Anonymous Coward

      One should have referred to the parlour. Or drawing room.

      1. You aint sin me, roit Silver badge
        Facepalm

        Cockerney

        It's not surprising that the pattern recognition machine taught using an authentic Dick Van Dyke stylee British accent...

        "Cor blimey guv, I'm off up the old apples and pears so I am gord bless me. Switch of this ear lamp."

        couldn't cope with normal speech.

        1. werdsmith Silver badge

          Re: Cockerney

          I can’t believe it works in London where the new generation speak MLE instead of cockney innit.

  6. trevorde

    Smart assistants only need to understand one thing

    Me: Alexa! Shut the f*$k up!

    Alexa: [stops playing music or whatever it is saying]

    1. logicalextreme Bronze badge

      Re: Smart assistants only need to understand one thing

      https://youtu.be/oCkcoNYbbuU

    2. Bill Gray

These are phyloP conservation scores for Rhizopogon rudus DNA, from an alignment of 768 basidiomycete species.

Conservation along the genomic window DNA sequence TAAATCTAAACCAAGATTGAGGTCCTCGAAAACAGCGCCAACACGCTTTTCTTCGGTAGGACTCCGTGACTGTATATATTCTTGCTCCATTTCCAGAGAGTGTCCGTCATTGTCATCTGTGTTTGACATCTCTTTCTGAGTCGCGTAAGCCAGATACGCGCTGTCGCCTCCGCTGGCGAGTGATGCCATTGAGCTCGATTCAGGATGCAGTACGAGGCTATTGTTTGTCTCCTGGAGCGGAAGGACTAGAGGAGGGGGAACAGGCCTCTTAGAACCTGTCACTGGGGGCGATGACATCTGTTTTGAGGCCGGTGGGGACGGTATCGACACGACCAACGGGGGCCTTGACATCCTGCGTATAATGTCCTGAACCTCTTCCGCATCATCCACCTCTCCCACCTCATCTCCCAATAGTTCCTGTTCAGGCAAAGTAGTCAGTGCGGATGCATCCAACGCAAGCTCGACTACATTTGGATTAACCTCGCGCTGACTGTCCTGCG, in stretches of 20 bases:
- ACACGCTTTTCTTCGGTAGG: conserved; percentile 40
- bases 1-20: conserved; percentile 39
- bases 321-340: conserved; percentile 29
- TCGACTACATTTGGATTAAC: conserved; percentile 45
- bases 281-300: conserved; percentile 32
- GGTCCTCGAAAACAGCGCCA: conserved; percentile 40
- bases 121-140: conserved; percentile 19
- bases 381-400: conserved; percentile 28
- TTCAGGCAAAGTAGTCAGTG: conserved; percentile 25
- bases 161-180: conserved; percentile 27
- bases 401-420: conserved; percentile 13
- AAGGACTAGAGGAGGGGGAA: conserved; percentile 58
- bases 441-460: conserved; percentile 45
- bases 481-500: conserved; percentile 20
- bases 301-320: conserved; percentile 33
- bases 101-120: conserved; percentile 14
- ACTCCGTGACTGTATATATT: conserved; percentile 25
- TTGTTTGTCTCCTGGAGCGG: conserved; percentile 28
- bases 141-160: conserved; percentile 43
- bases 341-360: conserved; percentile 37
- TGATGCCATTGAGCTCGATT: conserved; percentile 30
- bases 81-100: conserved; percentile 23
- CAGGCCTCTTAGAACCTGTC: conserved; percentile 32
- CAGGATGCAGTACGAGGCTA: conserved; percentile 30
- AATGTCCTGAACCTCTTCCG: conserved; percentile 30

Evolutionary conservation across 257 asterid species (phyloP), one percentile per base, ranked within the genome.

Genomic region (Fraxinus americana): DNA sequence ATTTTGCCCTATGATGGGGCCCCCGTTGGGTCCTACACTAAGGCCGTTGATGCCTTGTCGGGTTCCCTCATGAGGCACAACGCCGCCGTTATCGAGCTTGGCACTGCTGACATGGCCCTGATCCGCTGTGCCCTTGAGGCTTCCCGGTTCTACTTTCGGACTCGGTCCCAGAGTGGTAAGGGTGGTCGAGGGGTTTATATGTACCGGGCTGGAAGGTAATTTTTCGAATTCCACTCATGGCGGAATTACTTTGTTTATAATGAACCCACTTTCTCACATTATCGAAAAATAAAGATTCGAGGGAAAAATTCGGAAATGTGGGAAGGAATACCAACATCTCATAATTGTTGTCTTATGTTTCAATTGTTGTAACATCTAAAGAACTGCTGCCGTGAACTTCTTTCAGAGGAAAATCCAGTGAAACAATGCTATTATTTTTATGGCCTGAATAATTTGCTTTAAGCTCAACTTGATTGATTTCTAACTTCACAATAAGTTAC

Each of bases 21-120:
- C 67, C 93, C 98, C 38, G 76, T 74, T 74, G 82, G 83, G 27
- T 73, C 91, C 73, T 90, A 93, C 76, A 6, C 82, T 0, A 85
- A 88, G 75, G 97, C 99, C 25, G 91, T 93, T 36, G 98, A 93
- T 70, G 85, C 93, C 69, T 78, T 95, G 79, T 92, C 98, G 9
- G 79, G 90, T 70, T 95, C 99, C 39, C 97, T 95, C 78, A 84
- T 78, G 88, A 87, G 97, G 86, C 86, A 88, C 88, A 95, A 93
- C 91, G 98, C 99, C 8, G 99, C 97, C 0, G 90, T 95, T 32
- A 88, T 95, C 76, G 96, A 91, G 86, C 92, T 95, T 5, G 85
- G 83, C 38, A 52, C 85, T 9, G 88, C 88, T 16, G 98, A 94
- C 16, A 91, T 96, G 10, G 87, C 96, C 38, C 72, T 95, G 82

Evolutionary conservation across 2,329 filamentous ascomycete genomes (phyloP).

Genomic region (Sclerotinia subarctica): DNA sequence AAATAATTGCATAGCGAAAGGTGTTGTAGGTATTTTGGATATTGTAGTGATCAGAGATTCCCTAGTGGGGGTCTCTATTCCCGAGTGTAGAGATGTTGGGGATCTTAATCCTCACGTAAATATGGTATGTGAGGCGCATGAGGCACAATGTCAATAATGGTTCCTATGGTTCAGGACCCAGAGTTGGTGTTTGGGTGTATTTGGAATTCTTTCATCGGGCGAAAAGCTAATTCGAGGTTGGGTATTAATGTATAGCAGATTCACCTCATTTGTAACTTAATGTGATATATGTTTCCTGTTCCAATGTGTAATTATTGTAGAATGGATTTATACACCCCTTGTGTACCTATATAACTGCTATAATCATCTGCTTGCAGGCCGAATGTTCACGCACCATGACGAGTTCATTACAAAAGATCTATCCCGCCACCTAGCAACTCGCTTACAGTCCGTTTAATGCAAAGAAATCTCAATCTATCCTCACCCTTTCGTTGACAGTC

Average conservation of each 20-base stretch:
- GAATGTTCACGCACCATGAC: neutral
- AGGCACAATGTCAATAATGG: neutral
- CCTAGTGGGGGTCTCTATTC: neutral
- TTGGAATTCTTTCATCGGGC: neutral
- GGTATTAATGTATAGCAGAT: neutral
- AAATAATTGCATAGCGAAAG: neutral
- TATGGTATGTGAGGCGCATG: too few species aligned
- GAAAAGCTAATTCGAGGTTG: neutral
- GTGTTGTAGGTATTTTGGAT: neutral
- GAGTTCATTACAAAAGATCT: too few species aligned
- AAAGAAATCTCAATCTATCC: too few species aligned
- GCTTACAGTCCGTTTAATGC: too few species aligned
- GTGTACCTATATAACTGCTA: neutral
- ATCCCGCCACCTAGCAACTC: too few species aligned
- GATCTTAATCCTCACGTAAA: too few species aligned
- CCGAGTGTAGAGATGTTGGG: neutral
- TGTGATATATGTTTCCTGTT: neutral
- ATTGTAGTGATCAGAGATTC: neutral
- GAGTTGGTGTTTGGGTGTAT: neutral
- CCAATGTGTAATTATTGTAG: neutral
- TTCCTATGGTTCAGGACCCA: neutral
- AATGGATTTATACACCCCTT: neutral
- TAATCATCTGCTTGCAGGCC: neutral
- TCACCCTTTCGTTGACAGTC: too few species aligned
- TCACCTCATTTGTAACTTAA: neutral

Re: Smart assistants only need to understand one thing

      Well, it also needs to understand the obligatory XKCD.

    3. Anonymous Coward
      Anonymous Coward

      Re: Smart assistants only need to understand one thing

      Spent last Xmas at inlaws - where a charming niece kept shouting "Alexa, play the mincepie song!"

      Is there an "Alexa, initiate self destruct sequence" feature?

  7. chivo243 Silver badge
    Happy

    Lego Movie anyone?

    This gag was in a Lego Movie, I remember my son watching this part over and over. Can't get my google fu to find it either. I thought it was the unintelligible voice that did unlock it...

    1. Anonymous Coward
      Anonymous Coward

      Re: Lego Movie anyone?

      https://www.youtube.com/watch?v=JUM3uuAqBV0

  8. awy

    Reminds me of trying to get to the operator from some hotel phone in New York some time in the 80s. "Say operator to connect to the operator." Any many attempts it was discovered that "ahparaeter" was the needed utterance.

    1. Anonymous Coward
      Anonymous Coward

      Going back a few years, before AI - I was a limey in the US and had similar problems with waitresses.

      I found that doing a John Wayne impression seemed to help

      1. IGotOut Silver badge

        Or asking if they sell cider in a bar and getting the response, sure we have Coke, Diet Coke, Srpite etc etc...